Relative Liquidity, Fund Flows and Short‐Term Demand: Evidence from Exchange‐Traded Funds

Date01 February 2018
Published date01 February 2018
The Financial Review 53 (2018) 87–115
Relative Liquidity, Fund Flows
and Short-Term Demand: Evidence
from Exchange-Traded Funds
Markus S. Broman
Syracuse University
Pauline Shum
York University
We show that highly liquid Exchange-Traded Funds (ETFs), especially those that are
more liquid than their underlying basket of securities (i.e., positive relative liquidity), are
particularly attractive to investors. Using three definitions of liquidity, we find that relative
liquidity predicts net fund flows, as well as inflows and outflows positively and significantly.
We further document a liquidity clientele among institutional investors:(i) relative liquidity is
significantly more important for short- than for long-term investors; and (ii) relative liquidity
is inversely related to investors’ average holding duration in the ETFs. These two findings
provide evidence that relative liquidity encourages short-term demand.
Keywords: ETF, liquidity clientele, institutional investors, short-term trading
JEL Classifications: G10, G14, G23
Corresponding author: Finance Department, Martin J. Whitman School of Management, Syra-
cuse University, 721 University Avenue, Syracuse, NY 13244-2450; Phone: (315) 443-4503; E-mail:
We wish to thank the Editor (Richard Warr), an anonymous referee, Kee-Hong Bae, Yisong Tian, Ming
Dong, Susan Christoffersen, Andrei Semenov, Walid Hejazi, Mark Kamstra, Francesco Franzoni, Lee
Cohen, Jaewoon Choi and seminar participants at YorkUniversity and the 2014 FMA Annual Meeting in
Nashville (U.S.) for helpful comments.
C2018 The Eastern Finance Association 87
88 M. S. Broman and P. Shum/The Financial Review 53 (2018) 87–115
1. Introduction
As of May 2017, the global Exchange-Traded Fund (ETF) market has garnered
almost $4 trillion in assets,1outsizing the global hedge fund industry by almost a
trillion,2despite the fact that hedge funds predate ETFs by 41 years. ETF trading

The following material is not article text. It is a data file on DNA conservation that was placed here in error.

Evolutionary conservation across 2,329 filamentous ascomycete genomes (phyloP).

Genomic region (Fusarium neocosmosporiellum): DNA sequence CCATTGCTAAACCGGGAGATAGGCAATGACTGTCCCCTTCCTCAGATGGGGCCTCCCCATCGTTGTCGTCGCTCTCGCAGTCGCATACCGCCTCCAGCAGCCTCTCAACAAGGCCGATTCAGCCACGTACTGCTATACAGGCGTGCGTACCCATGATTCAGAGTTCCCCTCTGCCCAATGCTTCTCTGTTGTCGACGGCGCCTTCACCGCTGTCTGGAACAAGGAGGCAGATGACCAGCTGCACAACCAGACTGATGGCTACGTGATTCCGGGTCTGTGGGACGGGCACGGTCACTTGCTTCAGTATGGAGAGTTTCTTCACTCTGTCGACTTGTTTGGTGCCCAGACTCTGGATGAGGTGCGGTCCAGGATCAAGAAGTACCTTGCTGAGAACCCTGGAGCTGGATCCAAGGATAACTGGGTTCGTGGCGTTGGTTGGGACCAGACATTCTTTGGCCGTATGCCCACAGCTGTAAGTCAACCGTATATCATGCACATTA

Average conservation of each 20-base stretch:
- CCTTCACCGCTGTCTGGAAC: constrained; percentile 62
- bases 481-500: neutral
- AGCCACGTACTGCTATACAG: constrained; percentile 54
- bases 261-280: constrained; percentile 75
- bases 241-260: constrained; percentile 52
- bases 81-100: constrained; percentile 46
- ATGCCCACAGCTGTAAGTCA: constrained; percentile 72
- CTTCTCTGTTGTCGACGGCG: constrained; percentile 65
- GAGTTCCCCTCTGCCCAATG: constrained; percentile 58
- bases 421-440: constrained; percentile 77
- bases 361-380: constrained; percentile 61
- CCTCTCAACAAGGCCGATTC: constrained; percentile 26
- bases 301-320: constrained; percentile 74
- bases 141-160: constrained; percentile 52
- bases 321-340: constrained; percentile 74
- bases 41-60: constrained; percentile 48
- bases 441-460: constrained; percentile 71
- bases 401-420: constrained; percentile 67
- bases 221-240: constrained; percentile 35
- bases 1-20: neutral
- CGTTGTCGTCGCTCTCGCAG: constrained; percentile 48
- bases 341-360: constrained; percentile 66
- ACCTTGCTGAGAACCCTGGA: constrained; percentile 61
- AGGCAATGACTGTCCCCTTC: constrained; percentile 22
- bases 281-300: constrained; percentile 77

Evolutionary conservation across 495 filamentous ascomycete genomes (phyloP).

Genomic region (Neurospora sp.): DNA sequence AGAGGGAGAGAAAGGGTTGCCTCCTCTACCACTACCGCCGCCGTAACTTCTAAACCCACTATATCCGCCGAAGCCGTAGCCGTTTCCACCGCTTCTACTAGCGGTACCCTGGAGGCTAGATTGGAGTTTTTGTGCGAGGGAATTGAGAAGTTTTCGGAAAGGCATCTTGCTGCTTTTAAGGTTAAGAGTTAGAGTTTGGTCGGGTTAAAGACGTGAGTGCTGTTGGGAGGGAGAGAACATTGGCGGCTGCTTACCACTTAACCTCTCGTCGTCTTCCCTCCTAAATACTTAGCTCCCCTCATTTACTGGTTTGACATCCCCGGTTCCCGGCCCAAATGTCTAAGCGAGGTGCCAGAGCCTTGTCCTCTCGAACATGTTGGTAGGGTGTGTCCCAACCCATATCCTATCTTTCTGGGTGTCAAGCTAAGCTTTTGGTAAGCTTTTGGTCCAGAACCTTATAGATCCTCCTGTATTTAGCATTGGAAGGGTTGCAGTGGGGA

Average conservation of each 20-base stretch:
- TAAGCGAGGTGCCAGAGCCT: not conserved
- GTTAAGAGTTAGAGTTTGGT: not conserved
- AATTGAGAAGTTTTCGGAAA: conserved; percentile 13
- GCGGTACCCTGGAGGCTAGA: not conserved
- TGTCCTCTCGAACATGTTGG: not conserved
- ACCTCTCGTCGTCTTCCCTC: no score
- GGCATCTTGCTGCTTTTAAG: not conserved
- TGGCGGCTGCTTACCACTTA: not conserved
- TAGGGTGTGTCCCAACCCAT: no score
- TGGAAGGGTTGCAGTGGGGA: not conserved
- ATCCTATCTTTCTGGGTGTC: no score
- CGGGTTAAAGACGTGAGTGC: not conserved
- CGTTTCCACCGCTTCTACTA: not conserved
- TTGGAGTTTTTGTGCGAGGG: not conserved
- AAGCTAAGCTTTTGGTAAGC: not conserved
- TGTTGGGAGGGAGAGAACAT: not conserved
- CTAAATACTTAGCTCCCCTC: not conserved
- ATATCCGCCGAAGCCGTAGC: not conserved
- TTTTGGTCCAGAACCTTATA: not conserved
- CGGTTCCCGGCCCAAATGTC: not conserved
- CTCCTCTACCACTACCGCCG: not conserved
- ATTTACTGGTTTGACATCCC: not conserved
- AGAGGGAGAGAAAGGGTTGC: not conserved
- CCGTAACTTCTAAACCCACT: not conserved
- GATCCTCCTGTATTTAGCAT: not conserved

volume accounts for 42% of all equity dollar volume on the NYSE Arca in the first
nine months of 2014.3In addition, many ETFs are more liquid than their underlying
basket of securities; that is, they havepositive relative liquidity.One dramatic example
in terms of the proportional bid-ask spread is the SPDR S&P 500 ETF (Ticker: SPY).
Between 2006 and 2012, SPY was trading at spreads of approximately 18% of those
for its underlying basket.4The unique ETF structure also provides an extra layer
of liquidity, allowing institutional investors to create or redeem ETF shares via the
primary market whenever it is more cost efficient,or whenever there is a demand and
supply imbalance.
In this paper, we examine whether the improved liquidity (if any) of ETFs
relative to its underlying basket encourages trading and the formation of a liquidity
clientele in ETFs. John Bogle, the founder of the Vanguard Group famously warned
that: “Unlike traditional index funds, ETFs trade on an exchange, and can be bought
and sold at any time. That creates a temptation to trade” (Newlands, 2015).
We measure liquidity using three secondary market measures: quoted spreads,
price impact, and turnover. Our analysis focuses primarily on relative liquidity (i.e.,
ETF liquidity minus underlying basket liquidity), because institutional investors have
the ability to choose between investing in an ETF and its underlying basket. For the
retail segment, the transaction costs involved in trading the underlying basket are
prohibitive. Therefore, the liquidity of the ETF itself, rather than the relativeliquidity,
should matter more. In general, our main findings remain robust to using measures
of ETF liquidity as well. To capture the common component across the individual
measures of liquidity,we focus primarily on a composite index of liquidity, calculated
as the first principal component across the three aforementioned individual measures,
for ETF, underlying portfolio, and relative liquidity.
In order to provide a clean comparison of liquidity across ETFs and their un-
derlying securities without time-zone differences, we focus on a sample of 167 ETFs
that are traded in the United States and track only U.S. equity indices. The total assets
under management (AUM) of our sample as of the end of 2012 is $544 billion—
1Including both ETFs and Exchange-Traded Products, from just $426 billion in 2005. Source: ETFGI
2The amount of global hedge fund assets under management was $3.07 trillion in the first quarter of 2017.
Source: Hedge Fund Research (HFR) Global Hedge Fund Report First Quarter 2017.
3“Measuring ETF Liquidity: Looking beyond Trading Volume” SPDR University,2015,
4Other examples include iShares Russell 2000 (Ticker: IWM), the SPDR S&P Midcap 400 ETF (Ticker:
MDY),the iShares Russell 2000 Growth (Ticker: IWO) and Value(Ticker: IWN), all of which were trading
at spreads of 11–42% of those for their respective underlying baskets.

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